Donkey Information and Links
Why do I raise donkeys
People ask me this question all of the time. About 19 years ago, each time I visited a friend a few miles away I found myself stopping at his neighbors to watch their miniature donkeys playing in a field. It wasn’t long before I started asking questions and looking for a pair of our own. I purchased my first jack and jennet from Meadow Wood Farms owned by Loyal McMillan, part of the Nordstrom family. My goal is to raise miniature donkeys with a sweet, calm disposition and excellent conformation.
There’s something about coming home from a long day to feed the donkeys. They have so much personality it’s easy to unwind just being in the barn with them. We love our horses, but the donkeys are very different in many ways. Of course they don’t eat and as much and are easier to clean up after. They also have an inquisitive attitude and a long memory! Actually, unlike what many people think they are easy to train and respond best to patience and kindness. I provide excellent care of my donkeys by providing quality grain and hay, worm them frequently, and trim their feet as needed. There’s nothing better than watching the herd playing donkey games in the evening. They really are quite comical.
Miniature Donkey Information
Miniature donkeys are native to the Mediterranean islands of Sicily and Sardinia.
There are over 40,000 registered miniature donkeys in the United States with importations no longer allowed. As you can see by the small numbers, the breed is still needing to be preserved and cultivated.
The miniature donkey is a true breed and is not bred down.
The miniature donkey must be under 36" or less at the shoulder.
The average height for them is 34", and the smaller they are the more valuable they become.
Miniature donkeys have very long life-spans living to 25-35 years of age.
The most common color for the miniature donkey is a gray dun with a black "cross" running over their shoulder and down their back.
Donkeys do come in colors other than gray such as spotted, brown, black, sorrel. Black and red, however, are very uncommon colors and highly prized in breeding programs.
Miniature Donkeys eat one to two flakes of good quality Coastal hay per day.
Grains are not often needed by donkeys except for weanlings, pregnant, or nursing jennets
A trace mineral supplement should be made available to your donkey at all times.
Donkeys love treats such as breads, carrots, and apples.
Historically, donkeys are used to sparse food supplies and should not be overfed.
Your donkey should have good, clean water 24 hours a day.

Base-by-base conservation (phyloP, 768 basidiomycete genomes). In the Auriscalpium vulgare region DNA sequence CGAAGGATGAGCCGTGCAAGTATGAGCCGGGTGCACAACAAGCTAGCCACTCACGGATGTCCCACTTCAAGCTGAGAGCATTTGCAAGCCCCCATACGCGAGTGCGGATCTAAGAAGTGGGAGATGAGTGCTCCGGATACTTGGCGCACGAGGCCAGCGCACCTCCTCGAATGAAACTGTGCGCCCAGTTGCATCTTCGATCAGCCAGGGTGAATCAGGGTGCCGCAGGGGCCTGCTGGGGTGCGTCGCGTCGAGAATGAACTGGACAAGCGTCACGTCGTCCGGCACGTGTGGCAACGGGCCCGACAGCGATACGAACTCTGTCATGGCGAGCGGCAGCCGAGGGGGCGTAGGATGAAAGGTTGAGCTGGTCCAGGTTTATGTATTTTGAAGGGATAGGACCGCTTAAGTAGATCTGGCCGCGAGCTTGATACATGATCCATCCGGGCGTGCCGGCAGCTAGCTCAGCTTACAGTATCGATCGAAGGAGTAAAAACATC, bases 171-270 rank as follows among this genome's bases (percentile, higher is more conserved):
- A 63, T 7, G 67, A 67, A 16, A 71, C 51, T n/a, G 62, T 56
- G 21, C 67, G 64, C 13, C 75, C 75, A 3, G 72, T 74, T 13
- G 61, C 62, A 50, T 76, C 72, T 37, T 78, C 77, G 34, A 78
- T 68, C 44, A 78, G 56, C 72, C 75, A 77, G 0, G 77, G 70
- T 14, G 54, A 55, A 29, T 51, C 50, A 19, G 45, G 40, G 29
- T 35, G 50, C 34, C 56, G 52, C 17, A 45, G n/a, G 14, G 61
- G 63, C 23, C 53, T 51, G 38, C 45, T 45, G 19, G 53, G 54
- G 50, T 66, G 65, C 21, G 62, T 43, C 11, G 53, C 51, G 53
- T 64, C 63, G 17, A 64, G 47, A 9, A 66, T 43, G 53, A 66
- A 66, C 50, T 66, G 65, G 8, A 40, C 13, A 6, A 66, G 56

Donkeys need a three sided loafing shed for protection against the cold north winds of winter and the hot sun of summer.
A single miniature donkey needs 1/2 to 1 acre of pasture.
Miniature donkeys generally get along with goats, sheep, horses, llamas.
Miniature donkeys are one of the most affectionate and friendly animals of their kind.
Miniature donkeys are tame, gentle, loyal, playful, and affectionate...the perfect pet.
Miniature donkeys are very social animals who like to give and receive a great deal of attention.
Miniature donkeys need annual vaccinations for Eastern and Western Encephalomyelitis, Tetanus, Rhinopneumonitis, Strangles, and influenza & the West Nile Vacc. If it is the first time the donkey is receiving the vacc. they will need a booster 3 weeks after the first and then annually there after.
Hoof Care should be performed every eight to ten weeks depending, of course, on how rapidly your donkeys hooves grow. Terrain and diet are big factors in hoof growth.
Worming should be done every 2 to 3 months.
"Jack" is a male donkey that has not been castrated.
"Jennet", or "Jenny" as some people say, is a female donkey.
"Foal" is a young donkey from birth to the time that they are weaned from their mothers
"Weanling" is a young donkey who has been separated, or weaned, from its mother.
"Gelding" is a male donkey that has been castrated so that it cannot reproduce.
The gestation period of the miniature donkey is 11 to 13 months.
The foal averages between 20 to 30 pounds at birth.
Foals are up nursing within 30 minutes of birth.
Foals are normally weaned between 4 and 6 months.
Jennets SHOULD NOT be bred until at least 3years of age.
Miniature donkeys are not fully grown until 3 years of age.
Everyone who meets a miniature donkey wants one of their own!
West Mount Vernon, Washington State
Email Julie Jones
This RingSurf Donkey Lovers Ring Site is owned by Julie Jones
Next | Previous | Random Site | List Sites | Join the Ring
Send mail to
JFminidonkeys@gmail.com with questions or comments about this web site.
Copyright © 2012 JF Ranch, Last modified: July 8 2012